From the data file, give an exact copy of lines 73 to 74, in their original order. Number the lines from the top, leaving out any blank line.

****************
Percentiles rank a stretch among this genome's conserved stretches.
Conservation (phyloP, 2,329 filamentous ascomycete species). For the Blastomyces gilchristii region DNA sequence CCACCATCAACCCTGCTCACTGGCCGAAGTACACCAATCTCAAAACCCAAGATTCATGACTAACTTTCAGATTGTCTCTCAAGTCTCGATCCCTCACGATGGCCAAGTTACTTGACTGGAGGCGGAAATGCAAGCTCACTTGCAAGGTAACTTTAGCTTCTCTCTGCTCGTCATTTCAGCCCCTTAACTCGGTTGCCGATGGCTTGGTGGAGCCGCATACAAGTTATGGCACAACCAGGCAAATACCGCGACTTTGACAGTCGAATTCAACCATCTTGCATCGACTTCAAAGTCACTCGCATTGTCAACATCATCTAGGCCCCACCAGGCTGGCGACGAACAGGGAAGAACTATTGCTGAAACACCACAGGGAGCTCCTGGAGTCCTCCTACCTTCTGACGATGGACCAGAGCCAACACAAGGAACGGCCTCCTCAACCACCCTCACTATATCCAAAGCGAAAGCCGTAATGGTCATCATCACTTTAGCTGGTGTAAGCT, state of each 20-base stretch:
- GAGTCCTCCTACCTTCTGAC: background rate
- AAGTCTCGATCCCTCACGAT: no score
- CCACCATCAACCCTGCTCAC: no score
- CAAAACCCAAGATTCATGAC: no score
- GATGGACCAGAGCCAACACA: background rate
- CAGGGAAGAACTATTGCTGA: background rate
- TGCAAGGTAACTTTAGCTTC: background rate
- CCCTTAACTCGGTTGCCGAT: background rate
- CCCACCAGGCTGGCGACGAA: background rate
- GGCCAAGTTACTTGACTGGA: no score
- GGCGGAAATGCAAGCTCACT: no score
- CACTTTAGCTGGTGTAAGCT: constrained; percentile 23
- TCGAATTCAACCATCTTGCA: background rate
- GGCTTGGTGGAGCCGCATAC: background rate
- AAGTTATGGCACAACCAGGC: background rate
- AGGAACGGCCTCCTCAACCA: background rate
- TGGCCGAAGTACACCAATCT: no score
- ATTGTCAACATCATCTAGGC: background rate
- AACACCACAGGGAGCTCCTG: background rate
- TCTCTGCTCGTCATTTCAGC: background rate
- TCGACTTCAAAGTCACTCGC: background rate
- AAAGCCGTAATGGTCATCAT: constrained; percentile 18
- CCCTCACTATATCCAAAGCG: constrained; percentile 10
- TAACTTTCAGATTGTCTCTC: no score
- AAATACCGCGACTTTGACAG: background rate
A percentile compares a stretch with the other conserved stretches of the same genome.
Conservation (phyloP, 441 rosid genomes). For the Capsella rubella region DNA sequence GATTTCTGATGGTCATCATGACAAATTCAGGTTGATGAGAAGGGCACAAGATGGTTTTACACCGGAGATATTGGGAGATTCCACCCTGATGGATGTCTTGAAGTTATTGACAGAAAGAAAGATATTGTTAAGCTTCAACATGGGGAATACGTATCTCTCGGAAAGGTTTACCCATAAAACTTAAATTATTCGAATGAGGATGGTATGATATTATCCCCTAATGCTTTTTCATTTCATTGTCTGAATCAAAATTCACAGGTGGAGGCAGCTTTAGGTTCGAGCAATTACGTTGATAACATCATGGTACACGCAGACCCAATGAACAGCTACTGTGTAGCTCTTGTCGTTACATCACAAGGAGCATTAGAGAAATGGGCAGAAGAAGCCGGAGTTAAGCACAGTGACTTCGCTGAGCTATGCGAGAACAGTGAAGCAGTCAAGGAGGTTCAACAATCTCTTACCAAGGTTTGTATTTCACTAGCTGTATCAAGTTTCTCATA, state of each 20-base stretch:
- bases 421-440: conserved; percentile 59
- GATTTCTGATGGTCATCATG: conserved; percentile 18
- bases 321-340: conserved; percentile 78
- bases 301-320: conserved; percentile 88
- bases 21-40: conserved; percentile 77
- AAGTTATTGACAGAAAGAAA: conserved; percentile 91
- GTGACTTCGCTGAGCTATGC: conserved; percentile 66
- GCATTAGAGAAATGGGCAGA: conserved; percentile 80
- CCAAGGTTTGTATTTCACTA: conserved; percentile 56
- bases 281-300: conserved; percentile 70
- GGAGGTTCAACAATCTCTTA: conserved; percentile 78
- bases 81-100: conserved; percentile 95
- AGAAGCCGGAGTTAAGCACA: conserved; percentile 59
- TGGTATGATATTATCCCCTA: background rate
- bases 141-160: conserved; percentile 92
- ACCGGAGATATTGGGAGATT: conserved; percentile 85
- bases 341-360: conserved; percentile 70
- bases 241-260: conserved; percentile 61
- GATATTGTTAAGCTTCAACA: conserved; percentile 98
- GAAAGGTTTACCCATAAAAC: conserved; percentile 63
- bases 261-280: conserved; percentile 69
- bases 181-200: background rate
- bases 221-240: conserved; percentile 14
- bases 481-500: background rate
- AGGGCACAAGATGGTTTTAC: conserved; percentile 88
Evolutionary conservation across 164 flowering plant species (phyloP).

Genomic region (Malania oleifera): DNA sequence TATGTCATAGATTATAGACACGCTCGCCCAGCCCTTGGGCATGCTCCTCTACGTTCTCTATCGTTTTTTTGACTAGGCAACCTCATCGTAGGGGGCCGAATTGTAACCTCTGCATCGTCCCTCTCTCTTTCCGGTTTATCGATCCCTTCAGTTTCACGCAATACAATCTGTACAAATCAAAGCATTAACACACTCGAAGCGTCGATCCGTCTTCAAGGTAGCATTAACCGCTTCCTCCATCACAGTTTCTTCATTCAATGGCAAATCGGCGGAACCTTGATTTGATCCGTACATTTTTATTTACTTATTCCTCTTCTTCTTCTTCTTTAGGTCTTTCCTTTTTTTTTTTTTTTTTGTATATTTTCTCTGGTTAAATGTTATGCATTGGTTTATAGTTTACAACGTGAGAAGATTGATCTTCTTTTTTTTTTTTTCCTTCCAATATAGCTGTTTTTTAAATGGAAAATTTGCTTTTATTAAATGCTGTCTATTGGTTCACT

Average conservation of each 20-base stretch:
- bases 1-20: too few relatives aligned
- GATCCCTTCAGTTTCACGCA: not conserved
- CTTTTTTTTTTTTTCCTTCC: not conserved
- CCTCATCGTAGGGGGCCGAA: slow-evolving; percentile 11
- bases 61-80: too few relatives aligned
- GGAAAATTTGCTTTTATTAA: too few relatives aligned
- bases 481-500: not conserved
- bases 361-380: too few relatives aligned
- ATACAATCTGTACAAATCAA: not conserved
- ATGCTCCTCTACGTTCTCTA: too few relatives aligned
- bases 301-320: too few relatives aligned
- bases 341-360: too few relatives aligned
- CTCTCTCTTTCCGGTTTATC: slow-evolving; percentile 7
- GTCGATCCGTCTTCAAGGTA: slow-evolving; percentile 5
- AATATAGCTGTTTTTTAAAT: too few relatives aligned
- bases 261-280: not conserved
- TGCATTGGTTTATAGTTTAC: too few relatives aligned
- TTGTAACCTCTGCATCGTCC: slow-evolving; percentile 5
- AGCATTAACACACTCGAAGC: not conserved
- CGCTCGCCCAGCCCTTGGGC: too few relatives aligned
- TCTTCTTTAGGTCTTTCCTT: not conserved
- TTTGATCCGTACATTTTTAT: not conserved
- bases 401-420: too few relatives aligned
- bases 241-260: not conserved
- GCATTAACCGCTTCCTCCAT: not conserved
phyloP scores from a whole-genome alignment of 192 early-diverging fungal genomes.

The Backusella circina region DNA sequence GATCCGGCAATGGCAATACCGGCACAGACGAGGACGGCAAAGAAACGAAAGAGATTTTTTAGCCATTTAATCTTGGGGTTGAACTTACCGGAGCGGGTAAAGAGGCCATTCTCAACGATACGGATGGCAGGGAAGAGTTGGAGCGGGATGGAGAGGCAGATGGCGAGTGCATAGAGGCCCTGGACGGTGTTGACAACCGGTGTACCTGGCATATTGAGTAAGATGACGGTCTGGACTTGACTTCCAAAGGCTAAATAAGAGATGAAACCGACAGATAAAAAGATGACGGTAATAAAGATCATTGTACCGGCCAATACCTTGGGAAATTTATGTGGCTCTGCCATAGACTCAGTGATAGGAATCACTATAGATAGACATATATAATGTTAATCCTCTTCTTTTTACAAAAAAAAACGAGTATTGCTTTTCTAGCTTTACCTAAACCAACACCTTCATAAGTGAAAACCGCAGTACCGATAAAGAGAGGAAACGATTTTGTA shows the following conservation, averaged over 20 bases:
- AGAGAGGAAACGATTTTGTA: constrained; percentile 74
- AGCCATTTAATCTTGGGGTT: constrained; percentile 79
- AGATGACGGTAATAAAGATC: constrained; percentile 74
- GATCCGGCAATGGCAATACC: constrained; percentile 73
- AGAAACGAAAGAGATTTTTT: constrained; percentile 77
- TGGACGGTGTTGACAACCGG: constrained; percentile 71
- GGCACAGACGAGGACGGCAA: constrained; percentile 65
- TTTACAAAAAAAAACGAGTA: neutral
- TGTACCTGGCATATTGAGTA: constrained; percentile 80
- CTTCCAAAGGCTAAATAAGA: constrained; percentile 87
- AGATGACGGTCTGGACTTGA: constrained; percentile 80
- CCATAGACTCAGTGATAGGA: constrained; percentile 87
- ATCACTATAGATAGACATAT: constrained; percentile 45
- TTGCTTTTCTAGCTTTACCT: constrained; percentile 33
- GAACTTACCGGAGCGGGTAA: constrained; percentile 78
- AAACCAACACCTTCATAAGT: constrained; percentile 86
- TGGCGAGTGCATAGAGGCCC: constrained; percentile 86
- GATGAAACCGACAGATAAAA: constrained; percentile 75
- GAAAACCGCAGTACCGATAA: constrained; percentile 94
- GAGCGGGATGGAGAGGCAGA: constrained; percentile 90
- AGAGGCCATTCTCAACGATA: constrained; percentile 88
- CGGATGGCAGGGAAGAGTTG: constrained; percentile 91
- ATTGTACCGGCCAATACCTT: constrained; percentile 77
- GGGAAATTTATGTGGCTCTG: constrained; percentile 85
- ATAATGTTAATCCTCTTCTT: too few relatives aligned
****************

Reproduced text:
- bases 261-280: not conserved
- TGCATTGGTTTATAGTTTAC: too few relatives aligned